At this time, every year, we hear these words from Scripture: ‘The people that walked in darkness have seen a great light’.
Familiar words indeed, and easily left unheeded. But this year the darkness is more immediate, more encircling. Knowing the darkness helps us to appreciate the light.
Have we not seen these months of difficulty during this pandemic marked by countless acts of random kindness, quiet heroism, selfless service, remarkable community efforts, all directed towards those most in need?
In our nature, in our make-up, there is an indomitable spirit of goodness that responds with sacrifice and love.
It is the spark of the divine within us, the sense of a life in essence never private but shared with others, with the whole of creation.
This spark is fully revealed in the person of Jesus, God of God, Light of Light, born in poverty so that all may approach him.
In him, the fullness of light and love comes into the darkness of our world, at present confused, disoriented, trying to feel the right way forward. In his life, he brings this light and love to the darkness of lonely suffering, to the darkness of the torture and cruelty of his death.
He brings a light and a love which overcomes all darkness and death, setting us free, as St Paul says, to be a people ‘of his very own’, having ‘no ambition except to do good’.
For people throughout the world we have been living in a time of crisis. And a crisis is a crossroads in which we face choices about which way to go, about what to do next. At a crossroad we look for the signposts, the indications about the road to take.
At this time of crisis we must set up those signposts, clearly and unambiguously, signposts which signal the kind of society we want to emerge from this period of darkness.
Of course there are the great challenges of economic recovery, of building a deeper sense of mutual responsibility between nations and states, not least in the distribution of vaccines to the poorest.
But I think more of the domestic and local signposts we want to erect. Can we not build back better?
Surely we can create a more kind culture, a daily discourse of respect towards those with whom we disagree, a practice of compassionate standing together in times of stress and hardship, a deeper empathy for the suffering of others.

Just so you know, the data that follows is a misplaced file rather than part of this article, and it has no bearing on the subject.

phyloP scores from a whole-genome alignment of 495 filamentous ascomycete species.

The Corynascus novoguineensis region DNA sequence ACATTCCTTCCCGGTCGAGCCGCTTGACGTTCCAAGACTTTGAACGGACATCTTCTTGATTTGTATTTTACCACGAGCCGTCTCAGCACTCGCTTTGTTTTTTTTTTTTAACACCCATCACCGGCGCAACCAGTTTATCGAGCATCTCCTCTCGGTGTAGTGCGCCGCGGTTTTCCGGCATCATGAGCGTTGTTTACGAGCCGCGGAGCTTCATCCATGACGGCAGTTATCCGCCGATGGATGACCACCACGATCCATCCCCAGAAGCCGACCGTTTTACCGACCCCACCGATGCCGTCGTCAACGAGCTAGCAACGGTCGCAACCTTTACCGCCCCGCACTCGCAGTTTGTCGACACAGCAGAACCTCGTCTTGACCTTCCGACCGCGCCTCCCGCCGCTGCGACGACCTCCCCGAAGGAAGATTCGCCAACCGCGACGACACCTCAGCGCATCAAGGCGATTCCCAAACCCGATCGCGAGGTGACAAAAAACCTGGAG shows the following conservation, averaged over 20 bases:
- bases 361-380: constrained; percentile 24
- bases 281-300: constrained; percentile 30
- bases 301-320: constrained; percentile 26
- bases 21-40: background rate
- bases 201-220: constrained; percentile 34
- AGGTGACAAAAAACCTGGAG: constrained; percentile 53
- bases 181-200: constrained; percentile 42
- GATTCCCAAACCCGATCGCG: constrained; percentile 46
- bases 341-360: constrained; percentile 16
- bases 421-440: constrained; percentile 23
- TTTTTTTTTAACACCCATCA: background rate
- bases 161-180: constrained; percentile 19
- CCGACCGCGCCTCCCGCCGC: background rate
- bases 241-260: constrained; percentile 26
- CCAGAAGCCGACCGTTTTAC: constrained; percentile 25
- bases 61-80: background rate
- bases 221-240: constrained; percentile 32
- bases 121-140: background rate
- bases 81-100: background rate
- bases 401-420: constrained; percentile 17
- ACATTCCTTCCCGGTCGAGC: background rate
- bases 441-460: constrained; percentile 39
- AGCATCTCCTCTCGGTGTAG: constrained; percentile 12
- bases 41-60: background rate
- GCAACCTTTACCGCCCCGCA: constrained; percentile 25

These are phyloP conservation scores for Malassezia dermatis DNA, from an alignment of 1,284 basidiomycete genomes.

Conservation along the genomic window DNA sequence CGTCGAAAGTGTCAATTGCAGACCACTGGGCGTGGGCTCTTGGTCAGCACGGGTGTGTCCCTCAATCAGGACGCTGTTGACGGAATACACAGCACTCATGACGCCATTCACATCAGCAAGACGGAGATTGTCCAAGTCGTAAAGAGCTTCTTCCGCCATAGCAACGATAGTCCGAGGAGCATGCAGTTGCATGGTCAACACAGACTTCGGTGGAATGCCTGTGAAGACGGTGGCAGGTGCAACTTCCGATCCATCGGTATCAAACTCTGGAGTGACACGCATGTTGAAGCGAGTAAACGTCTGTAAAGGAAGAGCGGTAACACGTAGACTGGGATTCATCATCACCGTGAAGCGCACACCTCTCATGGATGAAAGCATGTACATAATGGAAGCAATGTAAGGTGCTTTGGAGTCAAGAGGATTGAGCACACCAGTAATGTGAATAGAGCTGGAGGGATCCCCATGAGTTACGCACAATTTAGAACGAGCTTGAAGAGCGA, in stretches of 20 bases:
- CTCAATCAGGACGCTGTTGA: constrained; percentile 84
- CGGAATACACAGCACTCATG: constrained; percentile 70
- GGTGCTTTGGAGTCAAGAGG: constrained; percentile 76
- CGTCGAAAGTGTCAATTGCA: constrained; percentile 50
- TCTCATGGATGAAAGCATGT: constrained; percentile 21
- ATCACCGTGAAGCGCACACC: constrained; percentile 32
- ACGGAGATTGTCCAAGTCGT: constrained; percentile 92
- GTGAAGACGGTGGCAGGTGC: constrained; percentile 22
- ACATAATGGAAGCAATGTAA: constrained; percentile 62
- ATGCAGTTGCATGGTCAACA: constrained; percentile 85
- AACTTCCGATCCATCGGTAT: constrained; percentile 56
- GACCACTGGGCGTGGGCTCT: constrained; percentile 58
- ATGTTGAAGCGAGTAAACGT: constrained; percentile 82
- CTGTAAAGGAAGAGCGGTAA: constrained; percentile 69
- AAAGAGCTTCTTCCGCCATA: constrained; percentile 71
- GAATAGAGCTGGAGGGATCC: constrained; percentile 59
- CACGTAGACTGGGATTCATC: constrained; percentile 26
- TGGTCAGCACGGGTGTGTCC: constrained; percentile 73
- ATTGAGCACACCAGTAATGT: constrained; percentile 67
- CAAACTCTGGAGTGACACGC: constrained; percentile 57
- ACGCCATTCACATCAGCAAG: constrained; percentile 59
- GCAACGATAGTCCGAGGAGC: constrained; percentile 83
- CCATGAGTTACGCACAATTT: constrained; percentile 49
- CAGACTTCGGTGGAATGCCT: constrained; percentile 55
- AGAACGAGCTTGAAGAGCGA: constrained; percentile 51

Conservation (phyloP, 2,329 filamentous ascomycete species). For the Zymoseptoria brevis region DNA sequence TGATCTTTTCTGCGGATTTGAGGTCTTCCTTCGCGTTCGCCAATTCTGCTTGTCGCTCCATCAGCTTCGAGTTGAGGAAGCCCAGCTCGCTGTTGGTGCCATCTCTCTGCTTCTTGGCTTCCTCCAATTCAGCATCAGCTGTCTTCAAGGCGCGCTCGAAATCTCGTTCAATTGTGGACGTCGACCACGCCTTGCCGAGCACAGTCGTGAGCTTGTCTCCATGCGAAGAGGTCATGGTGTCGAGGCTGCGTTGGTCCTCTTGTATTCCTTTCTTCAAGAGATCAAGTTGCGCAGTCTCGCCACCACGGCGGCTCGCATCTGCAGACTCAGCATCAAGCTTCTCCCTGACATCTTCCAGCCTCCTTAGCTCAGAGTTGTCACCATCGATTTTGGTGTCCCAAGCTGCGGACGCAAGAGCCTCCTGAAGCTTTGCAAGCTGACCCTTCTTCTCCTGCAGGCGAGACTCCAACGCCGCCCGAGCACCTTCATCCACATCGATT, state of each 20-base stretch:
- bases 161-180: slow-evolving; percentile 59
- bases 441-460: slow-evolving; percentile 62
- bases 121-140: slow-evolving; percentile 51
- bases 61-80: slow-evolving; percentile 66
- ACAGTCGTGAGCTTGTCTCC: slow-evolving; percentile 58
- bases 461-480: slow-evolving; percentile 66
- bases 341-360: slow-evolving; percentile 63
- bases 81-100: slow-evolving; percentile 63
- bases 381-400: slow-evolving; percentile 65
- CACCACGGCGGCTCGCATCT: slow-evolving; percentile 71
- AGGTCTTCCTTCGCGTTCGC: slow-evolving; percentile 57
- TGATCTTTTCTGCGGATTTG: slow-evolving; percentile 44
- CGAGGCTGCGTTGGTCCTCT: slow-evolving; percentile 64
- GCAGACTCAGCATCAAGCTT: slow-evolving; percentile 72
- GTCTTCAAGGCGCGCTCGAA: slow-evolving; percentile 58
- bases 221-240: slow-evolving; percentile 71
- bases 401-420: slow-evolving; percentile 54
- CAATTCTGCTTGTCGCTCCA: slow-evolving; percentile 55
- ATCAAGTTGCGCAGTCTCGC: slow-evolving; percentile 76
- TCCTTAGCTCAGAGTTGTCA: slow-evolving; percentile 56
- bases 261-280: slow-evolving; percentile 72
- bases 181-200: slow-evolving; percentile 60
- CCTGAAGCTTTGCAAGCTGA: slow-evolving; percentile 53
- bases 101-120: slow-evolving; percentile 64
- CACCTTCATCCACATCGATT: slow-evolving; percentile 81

These we have seen bud as we journey an uncertain pathway throughout this pandemic.
These are the roads we want to take, roads on which we overcome divisions of colour and class, taking us beyond the division of wealth and well-being.
Let us set up those signposts at this crossroads of our history, knowing that the light come into the world this Christmas is given so that we can know the truth, the goodness and the beauty by which to shape our future.
It is in the person of the Christ-child, God in our flesh, that we find our road of life, the ending of our fears and the fulfilment of our hopes.
The words of my favourite carol, O Holy Night – incidentally the most popular carol of all – remind us of the Gospel we have just heard.
The carol invites us, in a soaring melody, to harken to the angel voices announcing this birth. ‘Fall on your knees! Oh hear the angel voices! O night divine when Christ was born!’
The angel voices, in our day, may only be a whisper, easily lost amidst clamour and noise. But listen! Listen to that quiet whisper in the depth of your heart.
Later verses of the carol, in its original text, explain the message they bring: he who has come is our Saviour, our Redeemer.
‘The Redeemer has broken every bond. The Earth is free and Heaven is open. He sees a brother where there was only a slave. Love unites those whom iron had chained. Who will tell him of our gratitude? For us all he is born, he suffers and dies. People stand up! Sing of your deliverance!’
This we shall do! This ‘night divine’ is our time of joy and thanksgiving and our hope for the future we must fashion together.
A happy Christmas to you all!
“A Christmas Childhood,” Kavanagh harks back to the winters of his childhood. This poem was born out of Kavanagh’s loneliness and solitude and he penned it having spent a Christmas season alone in his flat in Dublin.
The poem is filled with nostalgia for rural, farming, family life and his memories come to us through Christian imagery from the story of the birth of Jesus.
A Christmas Childhood by Patrick Kavanagh
One side of the potato-pits was white with frost –
How wonderful that was, how wonderful!
And when we put our ears to the paling-post
The music that came out was magical.
The light between the ricks of hay and straw
Was a hole in Heaven’s gable. An apple tree
With its December-glinting fruit we saw –
O you, Eve, were the world that tempted me.
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